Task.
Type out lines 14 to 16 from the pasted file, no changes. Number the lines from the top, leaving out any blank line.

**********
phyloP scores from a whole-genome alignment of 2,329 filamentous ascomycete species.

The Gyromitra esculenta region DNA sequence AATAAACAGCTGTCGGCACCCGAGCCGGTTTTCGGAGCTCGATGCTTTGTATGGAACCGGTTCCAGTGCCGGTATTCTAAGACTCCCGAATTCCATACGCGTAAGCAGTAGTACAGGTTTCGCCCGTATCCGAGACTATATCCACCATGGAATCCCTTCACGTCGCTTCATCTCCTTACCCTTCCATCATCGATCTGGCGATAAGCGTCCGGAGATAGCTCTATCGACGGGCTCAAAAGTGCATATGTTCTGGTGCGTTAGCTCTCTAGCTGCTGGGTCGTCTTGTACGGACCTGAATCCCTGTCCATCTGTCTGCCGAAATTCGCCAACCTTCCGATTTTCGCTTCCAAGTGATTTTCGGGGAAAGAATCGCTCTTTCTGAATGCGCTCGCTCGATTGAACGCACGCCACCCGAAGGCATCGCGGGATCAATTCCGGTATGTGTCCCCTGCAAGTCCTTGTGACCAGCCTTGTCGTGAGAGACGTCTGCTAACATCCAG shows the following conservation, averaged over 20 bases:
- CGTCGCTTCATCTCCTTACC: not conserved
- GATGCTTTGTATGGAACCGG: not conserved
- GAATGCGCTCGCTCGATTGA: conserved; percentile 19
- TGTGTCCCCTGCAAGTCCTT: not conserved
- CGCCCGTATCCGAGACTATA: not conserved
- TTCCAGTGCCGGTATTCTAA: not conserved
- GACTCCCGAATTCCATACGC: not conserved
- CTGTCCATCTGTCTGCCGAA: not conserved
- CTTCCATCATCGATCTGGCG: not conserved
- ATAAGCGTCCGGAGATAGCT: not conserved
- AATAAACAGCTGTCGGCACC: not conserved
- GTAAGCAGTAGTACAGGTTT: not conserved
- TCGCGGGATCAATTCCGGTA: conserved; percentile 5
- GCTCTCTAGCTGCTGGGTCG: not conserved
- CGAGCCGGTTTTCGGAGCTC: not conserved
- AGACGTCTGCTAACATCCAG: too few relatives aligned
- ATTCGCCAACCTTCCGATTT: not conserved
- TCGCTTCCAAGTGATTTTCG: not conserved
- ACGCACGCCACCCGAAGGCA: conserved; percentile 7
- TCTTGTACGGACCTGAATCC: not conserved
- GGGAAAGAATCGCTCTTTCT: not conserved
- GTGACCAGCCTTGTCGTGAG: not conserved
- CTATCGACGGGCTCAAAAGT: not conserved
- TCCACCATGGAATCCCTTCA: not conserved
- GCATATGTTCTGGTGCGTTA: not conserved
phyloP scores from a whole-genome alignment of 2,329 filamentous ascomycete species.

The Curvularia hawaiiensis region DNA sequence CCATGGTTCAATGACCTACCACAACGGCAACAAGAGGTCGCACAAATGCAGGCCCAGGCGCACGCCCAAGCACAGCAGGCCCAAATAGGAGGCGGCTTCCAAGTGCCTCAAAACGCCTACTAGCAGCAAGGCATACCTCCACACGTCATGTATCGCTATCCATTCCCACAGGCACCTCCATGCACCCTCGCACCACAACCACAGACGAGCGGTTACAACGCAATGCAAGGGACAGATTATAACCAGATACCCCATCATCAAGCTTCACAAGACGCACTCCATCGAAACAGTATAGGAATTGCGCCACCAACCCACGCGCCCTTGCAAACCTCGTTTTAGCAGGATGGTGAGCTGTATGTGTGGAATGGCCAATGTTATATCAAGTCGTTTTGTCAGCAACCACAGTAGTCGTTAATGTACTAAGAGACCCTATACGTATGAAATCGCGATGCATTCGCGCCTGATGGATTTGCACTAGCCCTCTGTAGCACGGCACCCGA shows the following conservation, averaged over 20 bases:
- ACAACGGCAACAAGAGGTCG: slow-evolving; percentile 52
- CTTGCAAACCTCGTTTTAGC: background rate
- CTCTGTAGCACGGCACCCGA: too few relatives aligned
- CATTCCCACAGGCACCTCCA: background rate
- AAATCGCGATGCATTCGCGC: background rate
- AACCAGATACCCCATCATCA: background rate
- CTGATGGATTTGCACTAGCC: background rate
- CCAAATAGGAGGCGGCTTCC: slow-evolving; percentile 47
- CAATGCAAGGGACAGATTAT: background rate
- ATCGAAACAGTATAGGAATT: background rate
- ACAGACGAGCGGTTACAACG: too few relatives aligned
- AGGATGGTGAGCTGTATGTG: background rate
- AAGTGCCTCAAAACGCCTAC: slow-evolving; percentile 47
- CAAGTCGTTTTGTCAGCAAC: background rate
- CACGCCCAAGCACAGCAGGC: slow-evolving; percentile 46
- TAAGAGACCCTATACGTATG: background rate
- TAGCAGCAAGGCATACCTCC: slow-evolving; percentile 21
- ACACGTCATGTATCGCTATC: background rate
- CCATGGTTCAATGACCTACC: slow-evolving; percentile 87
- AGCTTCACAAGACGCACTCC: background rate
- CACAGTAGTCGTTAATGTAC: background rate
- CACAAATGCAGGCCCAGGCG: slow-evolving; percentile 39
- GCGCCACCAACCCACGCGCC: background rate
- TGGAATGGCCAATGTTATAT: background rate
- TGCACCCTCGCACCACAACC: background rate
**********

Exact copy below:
- GTAAGCAGTAGTACAGGTTT: not conserved
- TCGCGGGATCAATTCCGGTA: conserved; percentile 5
- GCTCTCTAGCTGCTGGGTCG: not conserved